Update on steps taken to respond to Monday’s disruptions

07 June 2022 | Professor Sue Harrison

Dear colleagues and students

On Monday, 6 June 2022 a group of individuals who are neither employees nor students of the University of Cape Town (UCT) disrupted the exams scheduled for 12:00 on UCT’s upper campus.

UCT condemns these actions in the strongest possible terms. It is an infringement on the rights of students to sit their mid-year exams in a conducive environment. The university leadership has received devastating reports of the disruption impacting on students and staff including the tearing up of exam scripts of students who were being supported by UCT’s disability services in completing their exams.

This form of disruption is not legitimate protest.

Comprehensive support is being offered to the affected students and we will continue to do all that we can to assist staff and students impacted by Monday’s disruptions. Those students whose exams were disrupted will be informed of the re-sit times, including arrangements for those with particular support needs for completing their exams.

Due to the importance of securing the exam venues, protecting the rights of our students to complete their mid-year exams in a conducive environment and that the individuals causing the disruption were neither staff nor students, in terms of its processes, UCT requested that the South African Police Services (SAPS) come onto our campus. UCT laid charges of trespassing and malicious damage to property with the SAPS and an arrest was made on Monday afternoon.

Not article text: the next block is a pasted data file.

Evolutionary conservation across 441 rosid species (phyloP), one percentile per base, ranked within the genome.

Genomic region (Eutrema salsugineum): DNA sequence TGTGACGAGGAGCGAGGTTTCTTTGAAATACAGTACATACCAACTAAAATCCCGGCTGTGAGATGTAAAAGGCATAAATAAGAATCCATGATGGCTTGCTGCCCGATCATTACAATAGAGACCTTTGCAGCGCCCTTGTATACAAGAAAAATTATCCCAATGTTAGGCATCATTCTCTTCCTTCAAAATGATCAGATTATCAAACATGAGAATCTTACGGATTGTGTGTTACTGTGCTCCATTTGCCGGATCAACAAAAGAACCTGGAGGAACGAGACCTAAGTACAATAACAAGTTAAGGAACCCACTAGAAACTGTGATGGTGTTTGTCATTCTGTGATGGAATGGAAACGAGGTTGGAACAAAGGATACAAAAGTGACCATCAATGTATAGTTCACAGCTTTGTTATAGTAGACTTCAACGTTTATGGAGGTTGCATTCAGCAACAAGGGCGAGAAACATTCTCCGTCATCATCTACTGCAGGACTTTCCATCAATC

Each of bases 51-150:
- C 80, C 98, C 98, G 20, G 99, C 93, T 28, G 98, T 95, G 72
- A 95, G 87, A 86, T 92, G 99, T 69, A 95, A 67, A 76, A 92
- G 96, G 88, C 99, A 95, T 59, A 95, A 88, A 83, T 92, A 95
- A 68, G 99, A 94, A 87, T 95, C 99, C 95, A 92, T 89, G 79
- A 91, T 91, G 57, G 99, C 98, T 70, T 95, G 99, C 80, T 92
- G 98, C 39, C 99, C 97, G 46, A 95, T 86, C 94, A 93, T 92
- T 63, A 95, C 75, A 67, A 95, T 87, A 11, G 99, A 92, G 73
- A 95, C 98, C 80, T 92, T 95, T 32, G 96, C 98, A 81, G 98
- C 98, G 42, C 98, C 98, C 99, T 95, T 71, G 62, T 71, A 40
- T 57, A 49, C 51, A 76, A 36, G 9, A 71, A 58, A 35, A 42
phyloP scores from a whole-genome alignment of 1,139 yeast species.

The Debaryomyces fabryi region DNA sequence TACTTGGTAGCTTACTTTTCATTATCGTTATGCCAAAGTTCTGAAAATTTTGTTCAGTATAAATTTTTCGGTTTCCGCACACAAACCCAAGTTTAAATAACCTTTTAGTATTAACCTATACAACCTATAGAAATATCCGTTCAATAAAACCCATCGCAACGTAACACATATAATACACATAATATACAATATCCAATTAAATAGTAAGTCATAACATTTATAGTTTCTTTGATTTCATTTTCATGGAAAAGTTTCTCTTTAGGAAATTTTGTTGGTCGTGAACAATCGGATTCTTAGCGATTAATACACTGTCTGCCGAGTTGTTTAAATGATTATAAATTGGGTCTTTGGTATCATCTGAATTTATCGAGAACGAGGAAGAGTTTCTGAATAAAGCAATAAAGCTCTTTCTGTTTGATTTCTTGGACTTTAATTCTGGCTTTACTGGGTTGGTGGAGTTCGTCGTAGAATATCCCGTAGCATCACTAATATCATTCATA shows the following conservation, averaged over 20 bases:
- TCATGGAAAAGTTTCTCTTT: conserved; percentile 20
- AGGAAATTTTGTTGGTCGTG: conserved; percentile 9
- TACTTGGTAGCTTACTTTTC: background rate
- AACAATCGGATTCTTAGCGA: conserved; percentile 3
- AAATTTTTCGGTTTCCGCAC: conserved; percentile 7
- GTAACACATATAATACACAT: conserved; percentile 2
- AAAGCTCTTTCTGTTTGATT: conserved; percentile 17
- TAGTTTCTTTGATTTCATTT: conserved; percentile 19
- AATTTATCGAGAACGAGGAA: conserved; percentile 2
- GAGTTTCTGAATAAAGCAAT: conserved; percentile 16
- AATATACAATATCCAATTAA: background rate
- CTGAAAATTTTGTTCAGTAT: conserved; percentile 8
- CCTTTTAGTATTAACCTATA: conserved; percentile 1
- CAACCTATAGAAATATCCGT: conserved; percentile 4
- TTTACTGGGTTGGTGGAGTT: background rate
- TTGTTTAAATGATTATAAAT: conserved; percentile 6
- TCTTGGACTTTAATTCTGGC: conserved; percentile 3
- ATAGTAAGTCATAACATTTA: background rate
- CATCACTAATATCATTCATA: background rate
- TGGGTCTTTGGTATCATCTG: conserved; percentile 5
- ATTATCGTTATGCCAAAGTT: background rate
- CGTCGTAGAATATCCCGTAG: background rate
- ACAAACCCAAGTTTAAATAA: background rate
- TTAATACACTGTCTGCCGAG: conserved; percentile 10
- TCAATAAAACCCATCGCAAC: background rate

UCT’s Campus Protections Services (CPS) secured all exam venues on upper campus, and exams that had been scheduled for the remainder of Monday 6 June proceeded as planned.

The university will be on heightened alert for any trespassers attempting to come onto our campus with ill intent. We have been in contact with our partners at the Groote Schuur Community Improvement District NPC (GSCID) to ensure that they continue with their designated mandate of providing safety and security in the public spaces and areas surrounding UCT. While the UCT CPS will similarly monitor UCT’s campuses and continue with their focus on campuses’ safety and security services.

The extent of the stress and pain from Monday’s actions is deeply distressing for all of us. We all acknowledge that writing exams can be a stressful and for this to have happened caused further unnecessary and unacceptable anxiety. The behaviour demonstrated on Monday is not befitting of a university environment, which is a space for rational engagement, robust if necessary, but always civil and respectful of the rights of all.

Yours sincerely,

Professor Sue Harrison
Acting Vice-Chancellor

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